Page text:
Life Insurance …. It’s important

Life Insurance …. It’s important

Parents have blamed busy lives, lack of information and a reluctance to think about death for failing to make any plans for their children should they die unexpectedly.

Although three quarters of parents believe it is important to have an up to date will, only 25 per cent of those asked in a survey conducted by the Childhood Bereavement Network said they had.

In response to these findings the Childhood Bereavement Network has launched the awareness campaign Plan If to encourage parents to make legal and personal plans to protect their young children should one or both parents die.

While legal plans such as Wills, plans for guardianship and insurance are important to have in place, the Plan If campaign also recognises that personal belongings such as letters and family stories are important things to have in place for children to access.

A sixth of parents said thinking about what would happen to their children if they died was too hard to think about and a quarter hope no such plan will be needed.

Alison Penny, coordinator of the Childhood Bereavement Network said: “Mortality statistics show that in people of parental age around one in four deaths are unexpected, with little or no time to put arrangements in place. We believe in the importance of all parents making plans now in case they die while their children are still young.”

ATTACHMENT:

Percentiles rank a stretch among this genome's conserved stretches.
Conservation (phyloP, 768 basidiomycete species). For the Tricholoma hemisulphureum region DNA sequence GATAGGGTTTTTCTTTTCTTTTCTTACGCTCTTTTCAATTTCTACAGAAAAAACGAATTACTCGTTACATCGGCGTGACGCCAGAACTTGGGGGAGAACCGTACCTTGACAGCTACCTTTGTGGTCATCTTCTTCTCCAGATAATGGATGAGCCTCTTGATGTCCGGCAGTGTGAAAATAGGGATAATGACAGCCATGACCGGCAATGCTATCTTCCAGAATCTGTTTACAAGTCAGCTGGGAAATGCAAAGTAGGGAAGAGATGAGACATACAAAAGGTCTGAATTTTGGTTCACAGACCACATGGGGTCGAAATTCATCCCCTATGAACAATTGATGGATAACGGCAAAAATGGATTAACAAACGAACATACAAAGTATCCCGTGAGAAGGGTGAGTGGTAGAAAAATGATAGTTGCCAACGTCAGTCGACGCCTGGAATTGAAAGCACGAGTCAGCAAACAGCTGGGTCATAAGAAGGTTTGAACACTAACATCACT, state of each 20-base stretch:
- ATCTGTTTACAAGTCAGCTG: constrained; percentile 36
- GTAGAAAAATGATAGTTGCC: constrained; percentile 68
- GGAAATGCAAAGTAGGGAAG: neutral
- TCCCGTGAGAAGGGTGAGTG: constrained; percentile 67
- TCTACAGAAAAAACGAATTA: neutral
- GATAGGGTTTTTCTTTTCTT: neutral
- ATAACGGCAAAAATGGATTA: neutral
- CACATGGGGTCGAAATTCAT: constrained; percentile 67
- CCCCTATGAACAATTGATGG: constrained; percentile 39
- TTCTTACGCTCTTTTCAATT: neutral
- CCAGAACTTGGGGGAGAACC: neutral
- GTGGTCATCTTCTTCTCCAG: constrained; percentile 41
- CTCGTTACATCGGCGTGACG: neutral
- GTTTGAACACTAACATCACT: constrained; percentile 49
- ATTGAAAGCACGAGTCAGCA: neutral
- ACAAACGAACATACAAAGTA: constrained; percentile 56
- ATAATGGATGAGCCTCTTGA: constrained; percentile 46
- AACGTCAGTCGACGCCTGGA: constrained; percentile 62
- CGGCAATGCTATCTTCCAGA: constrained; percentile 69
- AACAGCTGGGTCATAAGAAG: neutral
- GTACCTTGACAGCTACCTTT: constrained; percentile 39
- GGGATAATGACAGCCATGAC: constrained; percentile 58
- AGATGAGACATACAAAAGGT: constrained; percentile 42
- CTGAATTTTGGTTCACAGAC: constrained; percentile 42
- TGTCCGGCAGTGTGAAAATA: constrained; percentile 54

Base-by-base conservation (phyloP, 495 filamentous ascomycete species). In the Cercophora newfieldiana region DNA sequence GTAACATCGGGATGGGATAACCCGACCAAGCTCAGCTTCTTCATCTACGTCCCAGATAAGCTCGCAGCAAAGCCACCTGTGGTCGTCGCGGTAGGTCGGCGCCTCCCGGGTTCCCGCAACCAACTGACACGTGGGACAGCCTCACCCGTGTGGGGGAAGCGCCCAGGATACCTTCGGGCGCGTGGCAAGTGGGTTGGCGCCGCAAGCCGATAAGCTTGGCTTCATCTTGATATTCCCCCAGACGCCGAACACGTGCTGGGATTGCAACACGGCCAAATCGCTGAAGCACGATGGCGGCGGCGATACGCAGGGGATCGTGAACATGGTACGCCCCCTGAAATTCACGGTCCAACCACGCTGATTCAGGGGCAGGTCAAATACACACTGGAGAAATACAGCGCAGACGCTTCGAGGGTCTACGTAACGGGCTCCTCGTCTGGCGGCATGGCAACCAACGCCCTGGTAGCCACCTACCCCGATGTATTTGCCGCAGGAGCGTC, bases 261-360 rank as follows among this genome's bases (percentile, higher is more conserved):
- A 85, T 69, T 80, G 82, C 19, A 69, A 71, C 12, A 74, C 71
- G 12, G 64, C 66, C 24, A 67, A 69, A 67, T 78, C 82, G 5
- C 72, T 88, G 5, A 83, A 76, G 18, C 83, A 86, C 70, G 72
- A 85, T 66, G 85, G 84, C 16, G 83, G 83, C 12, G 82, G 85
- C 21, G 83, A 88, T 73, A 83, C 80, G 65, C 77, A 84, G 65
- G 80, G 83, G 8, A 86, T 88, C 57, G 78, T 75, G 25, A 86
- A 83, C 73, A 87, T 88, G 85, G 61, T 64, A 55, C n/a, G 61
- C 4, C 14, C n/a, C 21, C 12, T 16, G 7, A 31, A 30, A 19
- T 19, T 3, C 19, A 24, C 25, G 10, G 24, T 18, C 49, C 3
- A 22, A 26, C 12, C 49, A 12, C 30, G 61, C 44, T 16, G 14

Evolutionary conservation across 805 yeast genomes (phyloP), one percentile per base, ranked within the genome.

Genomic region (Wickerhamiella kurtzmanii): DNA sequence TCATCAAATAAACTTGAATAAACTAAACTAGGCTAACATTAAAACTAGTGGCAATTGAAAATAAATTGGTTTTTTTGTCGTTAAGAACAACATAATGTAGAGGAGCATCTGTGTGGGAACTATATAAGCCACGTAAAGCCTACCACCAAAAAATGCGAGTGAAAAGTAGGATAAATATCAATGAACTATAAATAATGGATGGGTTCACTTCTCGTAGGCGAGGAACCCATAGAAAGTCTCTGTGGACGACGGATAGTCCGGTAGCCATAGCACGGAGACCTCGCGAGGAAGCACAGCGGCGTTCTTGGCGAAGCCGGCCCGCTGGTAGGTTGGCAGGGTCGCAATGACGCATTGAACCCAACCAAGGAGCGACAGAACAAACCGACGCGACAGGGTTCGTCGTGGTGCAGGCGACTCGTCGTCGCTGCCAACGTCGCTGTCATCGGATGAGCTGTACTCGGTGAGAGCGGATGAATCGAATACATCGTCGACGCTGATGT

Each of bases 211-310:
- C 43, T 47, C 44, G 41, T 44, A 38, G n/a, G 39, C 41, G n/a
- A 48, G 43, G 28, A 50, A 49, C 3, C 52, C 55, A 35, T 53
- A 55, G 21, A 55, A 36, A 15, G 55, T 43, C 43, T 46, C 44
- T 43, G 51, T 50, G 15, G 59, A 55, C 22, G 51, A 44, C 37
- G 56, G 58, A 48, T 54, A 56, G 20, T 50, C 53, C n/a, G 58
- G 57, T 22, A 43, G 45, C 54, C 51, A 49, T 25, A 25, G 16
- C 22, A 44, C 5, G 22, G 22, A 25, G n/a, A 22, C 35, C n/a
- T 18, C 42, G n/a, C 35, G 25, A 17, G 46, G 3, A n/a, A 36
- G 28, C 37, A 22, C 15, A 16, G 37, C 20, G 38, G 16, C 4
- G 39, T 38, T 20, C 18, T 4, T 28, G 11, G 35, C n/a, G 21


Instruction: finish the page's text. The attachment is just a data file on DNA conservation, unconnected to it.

“Our research highlights the necessity of providing both emotional and practical support for all parents to make their own Plan If, to ensure their children and families are cared for should the worst happen.”

“We hope that Plan If will play a part in making society as a whole more aware of and more prepared to talk about parental death and in that way, play a part in helping bereaved children and young people respond to a death.”

One anonymous respondent who is backing the campaign and said: “My husband always made sure we had life insurance to cover the mortgage. We wrote our Wills when our first child was born, and included guardians in case something happened to both of us.

“When he died, leaving two children under 5, I was so glad he made that such a priority … It’s harder than you think to talk about things; I could never ask him about funeral arrangements, for example, so when he did die, I had to guess. Now I have a file on my computer, so no one has to ask me, or to guess my wishes.”

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